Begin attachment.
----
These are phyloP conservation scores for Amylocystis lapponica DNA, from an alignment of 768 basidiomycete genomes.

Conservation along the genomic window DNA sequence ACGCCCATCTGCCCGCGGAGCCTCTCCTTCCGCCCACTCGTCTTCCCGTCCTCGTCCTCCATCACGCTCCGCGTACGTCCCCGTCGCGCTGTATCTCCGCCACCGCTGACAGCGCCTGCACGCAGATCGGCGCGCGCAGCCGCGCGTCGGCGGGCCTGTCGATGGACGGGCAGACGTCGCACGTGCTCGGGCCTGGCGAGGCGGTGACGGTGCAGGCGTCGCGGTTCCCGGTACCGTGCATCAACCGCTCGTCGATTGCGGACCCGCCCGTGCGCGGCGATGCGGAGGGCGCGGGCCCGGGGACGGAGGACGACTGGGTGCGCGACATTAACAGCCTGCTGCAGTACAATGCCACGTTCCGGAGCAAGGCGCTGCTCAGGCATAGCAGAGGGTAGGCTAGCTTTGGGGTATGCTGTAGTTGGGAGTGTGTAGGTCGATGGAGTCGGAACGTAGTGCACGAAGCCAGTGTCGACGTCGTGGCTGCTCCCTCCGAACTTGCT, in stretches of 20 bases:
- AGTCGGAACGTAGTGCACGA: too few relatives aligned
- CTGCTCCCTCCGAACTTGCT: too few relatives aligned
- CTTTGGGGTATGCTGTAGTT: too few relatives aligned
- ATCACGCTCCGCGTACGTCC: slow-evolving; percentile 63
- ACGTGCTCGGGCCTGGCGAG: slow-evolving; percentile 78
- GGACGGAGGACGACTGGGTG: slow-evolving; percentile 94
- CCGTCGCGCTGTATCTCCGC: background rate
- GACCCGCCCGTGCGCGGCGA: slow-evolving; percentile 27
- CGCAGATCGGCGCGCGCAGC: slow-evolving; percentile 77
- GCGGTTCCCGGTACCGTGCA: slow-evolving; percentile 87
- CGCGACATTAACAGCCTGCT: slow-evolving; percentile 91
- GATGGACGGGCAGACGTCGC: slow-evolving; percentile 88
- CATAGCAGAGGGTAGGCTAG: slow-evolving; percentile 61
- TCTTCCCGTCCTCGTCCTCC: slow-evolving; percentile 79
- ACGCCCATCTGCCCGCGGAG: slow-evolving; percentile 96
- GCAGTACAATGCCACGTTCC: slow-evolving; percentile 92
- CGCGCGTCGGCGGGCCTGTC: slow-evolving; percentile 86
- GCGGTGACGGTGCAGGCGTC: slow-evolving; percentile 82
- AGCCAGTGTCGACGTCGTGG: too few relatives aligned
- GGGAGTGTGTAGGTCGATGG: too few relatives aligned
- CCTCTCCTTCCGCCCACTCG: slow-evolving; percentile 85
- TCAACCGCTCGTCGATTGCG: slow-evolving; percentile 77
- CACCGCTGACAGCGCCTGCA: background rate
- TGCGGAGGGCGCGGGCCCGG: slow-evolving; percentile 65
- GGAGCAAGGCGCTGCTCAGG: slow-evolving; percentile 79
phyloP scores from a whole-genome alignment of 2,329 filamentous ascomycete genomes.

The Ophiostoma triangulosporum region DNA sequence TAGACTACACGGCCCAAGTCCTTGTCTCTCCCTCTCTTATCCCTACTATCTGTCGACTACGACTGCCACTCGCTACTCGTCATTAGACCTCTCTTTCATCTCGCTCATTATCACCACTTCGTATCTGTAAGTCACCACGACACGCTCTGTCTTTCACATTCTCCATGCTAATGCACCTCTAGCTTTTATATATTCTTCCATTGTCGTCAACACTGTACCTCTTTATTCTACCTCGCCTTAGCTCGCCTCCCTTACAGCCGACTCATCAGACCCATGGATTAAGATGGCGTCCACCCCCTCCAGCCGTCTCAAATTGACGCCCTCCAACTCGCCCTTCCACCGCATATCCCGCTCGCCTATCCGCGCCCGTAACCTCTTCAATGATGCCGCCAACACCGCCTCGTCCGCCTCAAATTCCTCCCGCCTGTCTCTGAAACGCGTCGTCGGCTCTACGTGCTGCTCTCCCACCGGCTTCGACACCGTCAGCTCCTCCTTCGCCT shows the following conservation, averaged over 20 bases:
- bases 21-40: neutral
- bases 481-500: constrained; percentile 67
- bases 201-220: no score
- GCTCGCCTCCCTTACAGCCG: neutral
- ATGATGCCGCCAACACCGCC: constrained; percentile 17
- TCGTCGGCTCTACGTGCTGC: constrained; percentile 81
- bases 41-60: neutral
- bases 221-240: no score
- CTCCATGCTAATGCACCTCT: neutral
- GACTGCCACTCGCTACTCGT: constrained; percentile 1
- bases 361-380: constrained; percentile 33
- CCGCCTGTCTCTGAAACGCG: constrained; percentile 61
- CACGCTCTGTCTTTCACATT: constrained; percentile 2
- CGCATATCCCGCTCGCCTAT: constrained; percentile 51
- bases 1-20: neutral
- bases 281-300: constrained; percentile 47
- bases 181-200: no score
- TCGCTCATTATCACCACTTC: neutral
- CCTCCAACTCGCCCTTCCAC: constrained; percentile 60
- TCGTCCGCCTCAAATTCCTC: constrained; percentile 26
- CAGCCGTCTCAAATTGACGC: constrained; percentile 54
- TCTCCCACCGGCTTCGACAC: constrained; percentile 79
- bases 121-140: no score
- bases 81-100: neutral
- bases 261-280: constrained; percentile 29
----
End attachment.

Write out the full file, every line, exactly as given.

These are phyloP conservation scores for Amylocystis lapponica DNA, from an alignment of 768 basidiomycete genomes.

Conservation along the genomic window DNA sequence ACGCCCATCTGCCCGCGGAGCCTCTCCTTCCGCCCACTCGTCTTCCCGTCCTCGTCCTCCATCACGCTCCGCGTACGTCCCCGTCGCGCTGTATCTCCGCCACCGCTGACAGCGCCTGCACGCAGATCGGCGCGCGCAGCCGCGCGTCGGCGGGCCTGTCGATGGACGGGCAGACGTCGCACGTGCTCGGGCCTGGCGAGGCGGTGACGGTGCAGGCGTCGCGGTTCCCGGTACCGTGCATCAACCGCTCGTCGATTGCGGACCCGCCCGTGCGCGGCGATGCGGAGGGCGCGGGCCCGGGGACGGAGGACGACTGGGTGCGCGACATTAACAGCCTGCTGCAGTACAATGCCACGTTCCGGAGCAAGGCGCTGCTCAGGCATAGCAGAGGGTAGGCTAGCTTTGGGGTATGCTGTAGTTGGGAGTGTGTAGGTCGATGGAGTCGGAACGTAGTGCACGAAGCCAGTGTCGACGTCGTGGCTGCTCCCTCCGAACTTGCT, in stretches of 20 bases:
- AGTCGGAACGTAGTGCACGA: too few relatives aligned
- CTGCTCCCTCCGAACTTGCT: too few relatives aligned
- CTTTGGGGTATGCTGTAGTT: too few relatives aligned
- ATCACGCTCCGCGTACGTCC: slow-evolving; percentile 63
- ACGTGCTCGGGCCTGGCGAG: slow-evolving; percentile 78
- GGACGGAGGACGACTGGGTG: slow-evolving; percentile 94
- CCGTCGCGCTGTATCTCCGC: background rate
- GACCCGCCCGTGCGCGGCGA: slow-evolving; percentile 27
- CGCAGATCGGCGCGCGCAGC: slow-evolving; percentile 77
- GCGGTTCCCGGTACCGTGCA: slow-evolving; percentile 87
- CGCGACATTAACAGCCTGCT: slow-evolving; percentile 91
- GATGGACGGGCAGACGTCGC: slow-evolving; percentile 88
- CATAGCAGAGGGTAGGCTAG: slow-evolving; percentile 61
- TCTTCCCGTCCTCGTCCTCC: slow-evolving; percentile 79
- ACGCCCATCTGCCCGCGGAG: slow-evolving; percentile 96
- GCAGTACAATGCCACGTTCC: slow-evolving; percentile 92
- CGCGCGTCGGCGGGCCTGTC: slow-evolving; percentile 86
- GCGGTGACGGTGCAGGCGTC: slow-evolving; percentile 82
- AGCCAGTGTCGACGTCGTGG: too few relatives aligned
- GGGAGTGTGTAGGTCGATGG: too few relatives aligned
- CCTCTCCTTCCGCCCACTCG: slow-evolving; percentile 85
- TCAACCGCTCGTCGATTGCG: slow-evolving; percentile 77
- CACCGCTGACAGCGCCTGCA: background rate
- TGCGGAGGGCGCGGGCCCGG: slow-evolving; percentile 65
- GGAGCAAGGCGCTGCTCAGG: slow-evolving; percentile 79
phyloP scores from a whole-genome alignment of 2,329 filamentous ascomycete genomes.

The Ophiostoma triangulosporum region DNA sequence TAGACTACACGGCCCAAGTCCTTGTCTCTCCCTCTCTTATCCCTACTATCTGTCGACTACGACTGCCACTCGCTACTCGTCATTAGACCTCTCTTTCATCTCGCTCATTATCACCACTTCGTATCTGTAAGTCACCACGACACGCTCTGTCTTTCACATTCTCCATGCTAATGCACCTCTAGCTTTTATATATTCTTCCATTGTCGTCAACACTGTACCTCTTTATTCTACCTCGCCTTAGCTCGCCTCCCTTACAGCCGACTCATCAGACCCATGGATTAAGATGGCGTCCACCCCCTCCAGCCGTCTCAAATTGACGCCCTCCAACTCGCCCTTCCACCGCATATCCCGCTCGCCTATCCGCGCCCGTAACCTCTTCAATGATGCCGCCAACACCGCCTCGTCCGCCTCAAATTCCTCCCGCCTGTCTCTGAAACGCGTCGTCGGCTCTACGTGCTGCTCTCCCACCGGCTTCGACACCGTCAGCTCCTCCTTCGCCT shows the following conservation, averaged over 20 bases:
- bases 21-40: neutral
- bases 481-500: constrained; percentile 67
- bases 201-220: no score
- GCTCGCCTCCCTTACAGCCG: neutral
- ATGATGCCGCCAACACCGCC: constrained; percentile 17
- TCGTCGGCTCTACGTGCTGC: constrained; percentile 81
- bases 41-60: neutral
- bases 221-240: no score
- CTCCATGCTAATGCACCTCT: neutral
- GACTGCCACTCGCTACTCGT: constrained; percentile 1
- bases 361-380: constrained; percentile 33
- CCGCCTGTCTCTGAAACGCG: constrained; percentile 61
- CACGCTCTGTCTTTCACATT: constrained; percentile 2
- CGCATATCCCGCTCGCCTAT: constrained; percentile 51
- bases 1-20: neutral
- bases 281-300: constrained; percentile 47
- bases 181-200: no score
- TCGCTCATTATCACCACTTC: neutral
- CCTCCAACTCGCCCTTCCAC: constrained; percentile 60
- TCGTCCGCCTCAAATTCCTC: constrained; percentile 26
- CAGCCGTCTCAAATTGACGC: constrained; percentile 54
- TCTCCCACCGGCTTCGACAC: constrained; percentile 79
- bases 121-140: no score
- bases 81-100: neutral
- bases 261-280: constrained; percentile 29